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HDA UK Media and Political Bulletin – 25 June 2021

Media Summary

Hancock: Vaccinations to shift from GP to pharmacy
P3 Pharmacy, Pharmacy Magazine, 24 June 2021

P3 Pharmacy reports that Health Secretary Matt Hancock said he wishes to see a “big shift” in how vaccinations are carried out in England, with pharmacies delivering more jabs and GPs focusing on “practising medicine in the normal way”.

He confirmed that there will be a COVID-19 booster jab programme, but the Government is still waiting on clinical data, “not least on the co-administration of flu and COVID-19 and on clinically which jabs go to people” and on which of the Joint Committee on Vaccination and Immunisation (JCVI) cohorts will be prioritised.

Additionally, he said that this winter “we know we’ve got to deliver the biggest ever flu vaccination programme alongside the booster vaccinations for COVID-19,” as lower than average circulation of influenza over the past year will have led to reduced immunity.

He suggested that we should learn from the COVID-19 vaccination programme in the delivery of flu jabs by utilising pharmacies and taking pressure of general practices.

Matt Hancock said that in the medium to long term “we should move more and more towards administration from pharmacy” and community pharmacies are at the centre of primary care, with pharmacists delivering more clinical services.

This was also reported by the Chemist and Druggist.

 

 Parliamentary Coverage

Urgent action needed to protect supply of medicines from Great Britain to Northern Ireland – Beattie
Ulster Unionist Party, 23 June 2021

Doug Beattie MC MLA (Ulster Unionist Party Leader) has written to Maroš Šefcovic (EU Commission Vice President) to highlight the harmful impact that the Northern Ireland Protocol is having on the supply of medicines from Great Britain to Northern Ireland.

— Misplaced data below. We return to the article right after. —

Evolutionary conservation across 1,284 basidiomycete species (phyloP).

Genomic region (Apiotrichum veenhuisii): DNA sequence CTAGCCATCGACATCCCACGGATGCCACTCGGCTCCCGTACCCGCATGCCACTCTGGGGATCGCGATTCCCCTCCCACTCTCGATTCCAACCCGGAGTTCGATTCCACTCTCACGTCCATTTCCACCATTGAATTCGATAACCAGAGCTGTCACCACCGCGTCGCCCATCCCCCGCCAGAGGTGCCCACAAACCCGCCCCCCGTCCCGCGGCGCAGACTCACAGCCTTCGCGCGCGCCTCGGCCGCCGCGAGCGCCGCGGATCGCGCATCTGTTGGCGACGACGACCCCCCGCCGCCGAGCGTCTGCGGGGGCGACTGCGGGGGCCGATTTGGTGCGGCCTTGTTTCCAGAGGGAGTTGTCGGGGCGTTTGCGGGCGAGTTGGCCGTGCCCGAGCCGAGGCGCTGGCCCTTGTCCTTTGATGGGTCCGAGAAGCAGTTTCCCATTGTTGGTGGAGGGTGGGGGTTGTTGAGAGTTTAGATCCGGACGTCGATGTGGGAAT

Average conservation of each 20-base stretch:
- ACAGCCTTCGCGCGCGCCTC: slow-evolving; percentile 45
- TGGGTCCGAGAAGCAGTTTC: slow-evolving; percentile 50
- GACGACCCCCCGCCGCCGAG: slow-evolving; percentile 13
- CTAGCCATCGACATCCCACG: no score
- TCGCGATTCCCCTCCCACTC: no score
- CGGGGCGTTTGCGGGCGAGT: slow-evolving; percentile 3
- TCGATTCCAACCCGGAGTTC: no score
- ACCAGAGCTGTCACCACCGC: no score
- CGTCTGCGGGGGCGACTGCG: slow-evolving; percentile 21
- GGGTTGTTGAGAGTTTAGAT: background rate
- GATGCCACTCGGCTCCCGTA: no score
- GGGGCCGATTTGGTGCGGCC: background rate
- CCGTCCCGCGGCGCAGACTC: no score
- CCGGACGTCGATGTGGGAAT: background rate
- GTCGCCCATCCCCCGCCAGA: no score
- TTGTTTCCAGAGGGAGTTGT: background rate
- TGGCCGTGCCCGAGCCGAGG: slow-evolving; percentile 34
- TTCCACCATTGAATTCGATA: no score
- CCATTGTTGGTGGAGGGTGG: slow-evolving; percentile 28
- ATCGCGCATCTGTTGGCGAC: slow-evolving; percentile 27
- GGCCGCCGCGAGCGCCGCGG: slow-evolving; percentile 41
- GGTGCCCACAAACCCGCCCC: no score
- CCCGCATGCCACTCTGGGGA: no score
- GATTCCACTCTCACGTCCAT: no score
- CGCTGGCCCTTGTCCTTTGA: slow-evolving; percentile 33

Doug Beattie highlights that approximately 98% of all the medicines supplied to Northern Ireland come from Great Britain.

As a result of the Northern Ireland Protocol, Northern Ireland will be forced to follow EU rules and regulations for medicines and medical devices, whereas the three nations of Great Britain will not. This will have a profound impact on both the supply and regulation of medicines in Northern Ireland.

The pharmaceutical industry is legally obliged to give the Department of Health and Social Care (DHSC) six months’ notice of discontinuations to the UK market. Thus, the next couple of weeks are very important, with just over six months until the end of the grace period for medicines regulation on 31st December 2021.

Doug Beattie asks Maroš Šefcovic to look at proposals to protect the supply of medicines between Great Britain and Northern Ireland ‘favourably’ and ‘urgently.’

3 in 5 UK adults receive both doses of COVID-19 vaccine
Department of Health and Social Care, 23 June 2021

More than 82.5% of people in the UK also now vaccinated with a single dose and over 60% of UK adults have been vaccinated with a second dose of the COVID-19 vaccine.

The public is urged to come forward to receive second doses to help protect against the threat of new variants

The Government met its target of offering a vaccine to the most vulnerable by 15th April 2021 and is on track to offer a first dose to all adults by 19th July 2021, two weeks earlier than planned. NHS England has extended the offer of a vaccine to everyone aged 18 and over.